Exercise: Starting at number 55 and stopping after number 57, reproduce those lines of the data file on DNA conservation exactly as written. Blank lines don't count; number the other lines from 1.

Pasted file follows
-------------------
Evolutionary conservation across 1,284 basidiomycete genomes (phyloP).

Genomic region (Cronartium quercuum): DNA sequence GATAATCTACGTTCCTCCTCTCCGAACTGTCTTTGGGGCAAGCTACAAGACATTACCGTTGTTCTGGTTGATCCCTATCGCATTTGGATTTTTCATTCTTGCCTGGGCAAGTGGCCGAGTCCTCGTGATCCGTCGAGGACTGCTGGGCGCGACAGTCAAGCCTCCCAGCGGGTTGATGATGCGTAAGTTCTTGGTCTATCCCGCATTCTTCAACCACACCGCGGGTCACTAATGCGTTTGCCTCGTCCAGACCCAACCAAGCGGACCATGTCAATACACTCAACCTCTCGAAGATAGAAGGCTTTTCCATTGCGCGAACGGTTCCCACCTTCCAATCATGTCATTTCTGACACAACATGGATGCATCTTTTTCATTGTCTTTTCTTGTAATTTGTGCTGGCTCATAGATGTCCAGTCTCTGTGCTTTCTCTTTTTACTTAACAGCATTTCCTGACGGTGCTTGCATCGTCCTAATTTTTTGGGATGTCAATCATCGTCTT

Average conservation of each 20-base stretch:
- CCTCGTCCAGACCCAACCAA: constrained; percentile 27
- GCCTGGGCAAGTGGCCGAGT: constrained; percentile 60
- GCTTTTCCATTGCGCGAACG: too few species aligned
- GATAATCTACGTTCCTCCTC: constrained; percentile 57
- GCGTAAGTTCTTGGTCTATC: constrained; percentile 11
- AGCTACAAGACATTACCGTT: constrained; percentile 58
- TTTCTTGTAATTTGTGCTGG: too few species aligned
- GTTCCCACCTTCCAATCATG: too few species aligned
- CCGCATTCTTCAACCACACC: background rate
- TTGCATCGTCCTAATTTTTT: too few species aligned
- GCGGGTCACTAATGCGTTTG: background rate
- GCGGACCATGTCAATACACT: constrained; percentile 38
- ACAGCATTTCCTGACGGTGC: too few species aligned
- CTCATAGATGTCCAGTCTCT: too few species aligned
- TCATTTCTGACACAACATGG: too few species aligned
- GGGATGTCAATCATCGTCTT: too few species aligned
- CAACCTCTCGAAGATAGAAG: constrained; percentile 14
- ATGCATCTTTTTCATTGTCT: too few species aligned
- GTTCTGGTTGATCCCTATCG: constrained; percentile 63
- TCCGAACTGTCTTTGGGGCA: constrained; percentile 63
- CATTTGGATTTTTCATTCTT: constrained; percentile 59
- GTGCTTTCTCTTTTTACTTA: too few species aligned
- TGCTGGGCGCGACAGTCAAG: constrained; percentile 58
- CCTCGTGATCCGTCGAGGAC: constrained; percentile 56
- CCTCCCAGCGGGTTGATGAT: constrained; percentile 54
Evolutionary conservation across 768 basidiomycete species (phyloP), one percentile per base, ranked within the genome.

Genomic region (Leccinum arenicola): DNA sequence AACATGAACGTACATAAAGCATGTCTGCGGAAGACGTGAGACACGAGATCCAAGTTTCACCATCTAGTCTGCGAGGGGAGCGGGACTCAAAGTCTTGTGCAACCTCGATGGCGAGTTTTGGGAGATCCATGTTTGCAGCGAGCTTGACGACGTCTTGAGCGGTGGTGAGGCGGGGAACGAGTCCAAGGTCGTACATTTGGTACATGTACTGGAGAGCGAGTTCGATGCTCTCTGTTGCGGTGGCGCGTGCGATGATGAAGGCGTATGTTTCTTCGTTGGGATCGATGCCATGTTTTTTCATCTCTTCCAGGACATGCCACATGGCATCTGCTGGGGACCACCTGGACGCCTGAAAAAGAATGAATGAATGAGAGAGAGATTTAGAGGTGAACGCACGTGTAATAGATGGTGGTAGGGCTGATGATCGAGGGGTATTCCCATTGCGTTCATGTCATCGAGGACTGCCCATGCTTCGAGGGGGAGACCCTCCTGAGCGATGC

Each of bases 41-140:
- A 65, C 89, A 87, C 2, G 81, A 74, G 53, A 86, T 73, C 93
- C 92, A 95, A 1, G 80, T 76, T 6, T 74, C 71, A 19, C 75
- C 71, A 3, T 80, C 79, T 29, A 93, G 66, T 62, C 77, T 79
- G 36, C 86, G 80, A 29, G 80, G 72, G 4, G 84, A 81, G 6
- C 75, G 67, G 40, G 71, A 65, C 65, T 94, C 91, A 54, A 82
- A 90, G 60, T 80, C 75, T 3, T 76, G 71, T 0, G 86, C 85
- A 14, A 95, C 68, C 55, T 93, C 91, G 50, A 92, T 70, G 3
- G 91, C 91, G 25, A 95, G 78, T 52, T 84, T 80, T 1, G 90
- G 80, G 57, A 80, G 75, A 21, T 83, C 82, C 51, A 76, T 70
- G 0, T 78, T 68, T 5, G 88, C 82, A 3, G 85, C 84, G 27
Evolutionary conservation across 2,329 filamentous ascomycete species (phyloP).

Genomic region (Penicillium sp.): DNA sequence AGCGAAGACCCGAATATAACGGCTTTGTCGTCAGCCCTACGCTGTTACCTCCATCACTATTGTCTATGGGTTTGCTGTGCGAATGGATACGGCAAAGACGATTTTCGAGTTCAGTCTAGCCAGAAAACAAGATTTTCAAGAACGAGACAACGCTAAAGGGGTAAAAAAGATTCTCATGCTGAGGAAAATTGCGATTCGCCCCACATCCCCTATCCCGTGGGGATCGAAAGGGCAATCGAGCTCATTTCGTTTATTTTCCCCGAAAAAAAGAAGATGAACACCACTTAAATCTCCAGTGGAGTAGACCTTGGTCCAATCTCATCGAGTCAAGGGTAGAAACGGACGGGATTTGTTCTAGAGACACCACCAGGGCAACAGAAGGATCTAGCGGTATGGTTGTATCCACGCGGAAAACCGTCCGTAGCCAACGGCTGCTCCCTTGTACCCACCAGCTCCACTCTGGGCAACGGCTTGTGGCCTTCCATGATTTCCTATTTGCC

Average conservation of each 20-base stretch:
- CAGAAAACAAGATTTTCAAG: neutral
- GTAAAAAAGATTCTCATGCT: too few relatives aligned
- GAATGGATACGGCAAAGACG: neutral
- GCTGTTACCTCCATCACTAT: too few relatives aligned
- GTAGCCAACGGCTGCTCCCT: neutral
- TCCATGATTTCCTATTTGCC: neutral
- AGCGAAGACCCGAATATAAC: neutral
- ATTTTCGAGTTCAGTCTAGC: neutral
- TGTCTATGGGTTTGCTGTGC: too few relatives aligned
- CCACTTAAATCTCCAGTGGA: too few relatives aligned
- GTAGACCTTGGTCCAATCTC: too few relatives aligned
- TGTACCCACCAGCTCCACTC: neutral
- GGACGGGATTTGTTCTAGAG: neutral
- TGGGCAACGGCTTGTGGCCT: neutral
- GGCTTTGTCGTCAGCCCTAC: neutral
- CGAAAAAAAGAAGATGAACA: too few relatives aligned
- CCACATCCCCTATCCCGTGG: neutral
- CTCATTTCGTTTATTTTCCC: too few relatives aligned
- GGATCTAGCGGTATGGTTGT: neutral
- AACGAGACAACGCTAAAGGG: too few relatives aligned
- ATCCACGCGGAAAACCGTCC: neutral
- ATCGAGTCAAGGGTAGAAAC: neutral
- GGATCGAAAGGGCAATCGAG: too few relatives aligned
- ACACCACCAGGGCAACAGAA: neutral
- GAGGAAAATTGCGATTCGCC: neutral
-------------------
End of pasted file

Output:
- GTAGACCTTGGTCCAATCTC: too few relatives aligned
- TGTACCCACCAGCTCCACTC: neutral
- GGACGGGATTTGTTCTAGAG: neutral